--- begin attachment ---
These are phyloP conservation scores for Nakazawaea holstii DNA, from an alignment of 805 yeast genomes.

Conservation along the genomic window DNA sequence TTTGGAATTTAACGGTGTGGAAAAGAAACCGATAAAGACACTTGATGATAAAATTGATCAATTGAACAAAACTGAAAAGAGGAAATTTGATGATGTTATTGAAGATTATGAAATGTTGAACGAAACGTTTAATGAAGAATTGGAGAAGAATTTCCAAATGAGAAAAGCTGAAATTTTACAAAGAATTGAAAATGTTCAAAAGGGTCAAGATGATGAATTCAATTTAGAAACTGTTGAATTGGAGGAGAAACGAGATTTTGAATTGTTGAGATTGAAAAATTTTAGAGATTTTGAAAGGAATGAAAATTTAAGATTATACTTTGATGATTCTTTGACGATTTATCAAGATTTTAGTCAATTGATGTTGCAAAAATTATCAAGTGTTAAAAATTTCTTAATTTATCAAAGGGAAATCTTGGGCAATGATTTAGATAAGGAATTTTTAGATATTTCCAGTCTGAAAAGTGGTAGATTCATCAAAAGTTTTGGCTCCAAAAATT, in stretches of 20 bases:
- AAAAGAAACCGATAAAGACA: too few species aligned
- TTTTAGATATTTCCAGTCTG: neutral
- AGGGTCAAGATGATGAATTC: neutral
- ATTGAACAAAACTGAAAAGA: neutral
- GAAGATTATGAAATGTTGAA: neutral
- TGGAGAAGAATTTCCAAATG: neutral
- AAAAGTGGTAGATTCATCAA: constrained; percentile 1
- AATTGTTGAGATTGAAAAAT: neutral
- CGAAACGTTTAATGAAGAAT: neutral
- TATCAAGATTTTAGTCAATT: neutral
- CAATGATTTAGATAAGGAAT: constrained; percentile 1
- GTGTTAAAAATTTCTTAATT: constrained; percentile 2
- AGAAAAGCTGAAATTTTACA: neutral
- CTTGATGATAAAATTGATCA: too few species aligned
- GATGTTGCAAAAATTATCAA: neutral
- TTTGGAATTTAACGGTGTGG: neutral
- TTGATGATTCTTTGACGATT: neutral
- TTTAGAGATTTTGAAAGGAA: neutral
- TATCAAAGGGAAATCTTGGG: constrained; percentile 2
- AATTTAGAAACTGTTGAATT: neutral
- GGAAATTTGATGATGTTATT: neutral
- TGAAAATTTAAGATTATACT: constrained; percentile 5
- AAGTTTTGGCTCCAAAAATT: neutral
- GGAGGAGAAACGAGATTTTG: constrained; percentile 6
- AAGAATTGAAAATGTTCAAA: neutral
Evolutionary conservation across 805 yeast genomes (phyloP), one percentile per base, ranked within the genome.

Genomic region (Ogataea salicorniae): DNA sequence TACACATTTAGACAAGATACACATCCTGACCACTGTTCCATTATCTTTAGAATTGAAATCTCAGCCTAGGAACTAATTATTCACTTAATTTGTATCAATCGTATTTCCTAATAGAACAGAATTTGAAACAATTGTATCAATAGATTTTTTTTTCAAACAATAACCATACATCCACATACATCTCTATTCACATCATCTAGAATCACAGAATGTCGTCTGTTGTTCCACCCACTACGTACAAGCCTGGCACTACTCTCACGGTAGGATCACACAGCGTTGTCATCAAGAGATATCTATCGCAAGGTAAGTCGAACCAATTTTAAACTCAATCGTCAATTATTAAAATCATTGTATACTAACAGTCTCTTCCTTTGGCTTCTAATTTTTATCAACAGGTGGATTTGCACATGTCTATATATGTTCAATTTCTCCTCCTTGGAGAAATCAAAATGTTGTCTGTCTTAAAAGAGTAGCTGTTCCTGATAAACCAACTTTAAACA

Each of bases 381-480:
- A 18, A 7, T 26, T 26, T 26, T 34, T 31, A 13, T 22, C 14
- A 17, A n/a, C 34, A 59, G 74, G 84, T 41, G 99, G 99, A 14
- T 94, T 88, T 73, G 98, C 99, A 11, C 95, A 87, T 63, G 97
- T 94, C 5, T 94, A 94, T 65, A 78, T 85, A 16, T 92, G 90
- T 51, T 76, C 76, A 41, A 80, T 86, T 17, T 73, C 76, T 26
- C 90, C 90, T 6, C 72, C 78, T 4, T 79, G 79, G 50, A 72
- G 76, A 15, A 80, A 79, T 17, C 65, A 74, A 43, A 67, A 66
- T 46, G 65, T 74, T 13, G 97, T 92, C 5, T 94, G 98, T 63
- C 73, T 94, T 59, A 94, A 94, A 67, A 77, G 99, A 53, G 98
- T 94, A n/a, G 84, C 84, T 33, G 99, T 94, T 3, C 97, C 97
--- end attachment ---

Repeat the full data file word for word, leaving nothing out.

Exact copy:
These are phyloP conservation scores for Nakazawaea holstii DNA, from an alignment of 805 yeast genomes.

Conservation along the genomic window DNA sequence TTTGGAATTTAACGGTGTGGAAAAGAAACCGATAAAGACACTTGATGATAAAATTGATCAATTGAACAAAACTGAAAAGAGGAAATTTGATGATGTTATTGAAGATTATGAAATGTTGAACGAAACGTTTAATGAAGAATTGGAGAAGAATTTCCAAATGAGAAAAGCTGAAATTTTACAAAGAATTGAAAATGTTCAAAAGGGTCAAGATGATGAATTCAATTTAGAAACTGTTGAATTGGAGGAGAAACGAGATTTTGAATTGTTGAGATTGAAAAATTTTAGAGATTTTGAAAGGAATGAAAATTTAAGATTATACTTTGATGATTCTTTGACGATTTATCAAGATTTTAGTCAATTGATGTTGCAAAAATTATCAAGTGTTAAAAATTTCTTAATTTATCAAAGGGAAATCTTGGGCAATGATTTAGATAAGGAATTTTTAGATATTTCCAGTCTGAAAAGTGGTAGATTCATCAAAAGTTTTGGCTCCAAAAATT, in stretches of 20 bases:
- AAAAGAAACCGATAAAGACA: too few species aligned
- TTTTAGATATTTCCAGTCTG: neutral
- AGGGTCAAGATGATGAATTC: neutral
- ATTGAACAAAACTGAAAAGA: neutral
- GAAGATTATGAAATGTTGAA: neutral
- TGGAGAAGAATTTCCAAATG: neutral
- AAAAGTGGTAGATTCATCAA: constrained; percentile 1
- AATTGTTGAGATTGAAAAAT: neutral
- CGAAACGTTTAATGAAGAAT: neutral
- TATCAAGATTTTAGTCAATT: neutral
- CAATGATTTAGATAAGGAAT: constrained; percentile 1
- GTGTTAAAAATTTCTTAATT: constrained; percentile 2
- AGAAAAGCTGAAATTTTACA: neutral
- CTTGATGATAAAATTGATCA: too few species aligned
- GATGTTGCAAAAATTATCAA: neutral
- TTTGGAATTTAACGGTGTGG: neutral
- TTGATGATTCTTTGACGATT: neutral
- TTTAGAGATTTTGAAAGGAA: neutral
- TATCAAAGGGAAATCTTGGG: constrained; percentile 2
- AATTTAGAAACTGTTGAATT: neutral
- GGAAATTTGATGATGTTATT: neutral
- TGAAAATTTAAGATTATACT: constrained; percentile 5
- AAGTTTTGGCTCCAAAAATT: neutral
- GGAGGAGAAACGAGATTTTG: constrained; percentile 6
- AAGAATTGAAAATGTTCAAA: neutral
Evolutionary conservation across 805 yeast genomes (phyloP), one percentile per base, ranked within the genome.

Genomic region (Ogataea salicorniae): DNA sequence TACACATTTAGACAAGATACACATCCTGACCACTGTTCCATTATCTTTAGAATTGAAATCTCAGCCTAGGAACTAATTATTCACTTAATTTGTATCAATCGTATTTCCTAATAGAACAGAATTTGAAACAATTGTATCAATAGATTTTTTTTTCAAACAATAACCATACATCCACATACATCTCTATTCACATCATCTAGAATCACAGAATGTCGTCTGTTGTTCCACCCACTACGTACAAGCCTGGCACTACTCTCACGGTAGGATCACACAGCGTTGTCATCAAGAGATATCTATCGCAAGGTAAGTCGAACCAATTTTAAACTCAATCGTCAATTATTAAAATCATTGTATACTAACAGTCTCTTCCTTTGGCTTCTAATTTTTATCAACAGGTGGATTTGCACATGTCTATATATGTTCAATTTCTCCTCCTTGGAGAAATCAAAATGTTGTCTGTCTTAAAAGAGTAGCTGTTCCTGATAAACCAACTTTAAACA

Each of bases 381-480:
- A 18, A 7, T 26, T 26, T 26, T 34, T 31, A 13, T 22, C 14
- A 17, A n/a, C 34, A 59, G 74, G 84, T 41, G 99, G 99, A 14
- T 94, T 88, T 73, G 98, C 99, A 11, C 95, A 87, T 63, G 97
- T 94, C 5, T 94, A 94, T 65, A 78, T 85, A 16, T 92, G 90
- T 51, T 76, C 76, A 41, A 80, T 86, T 17, T 73, C 76, T 26
- C 90, C 90, T 6, C 72, C 78, T 4, T 79, G 79, G 50, A 72
- G 76, A 15, A 80, A 79, T 17, C 65, A 74, A 43, A 67, A 66
- T 46, G 65, T 74, T 13, G 97, T 92, C 5, T 94, G 98, T 63
- C 73, T 94, T 59, A 94, A 94, A 67, A 77, G 99, A 53, G 98
- T 94, A n/a, G 84, C 84, T 33, G 99, T 94, T 3, C 97, C 97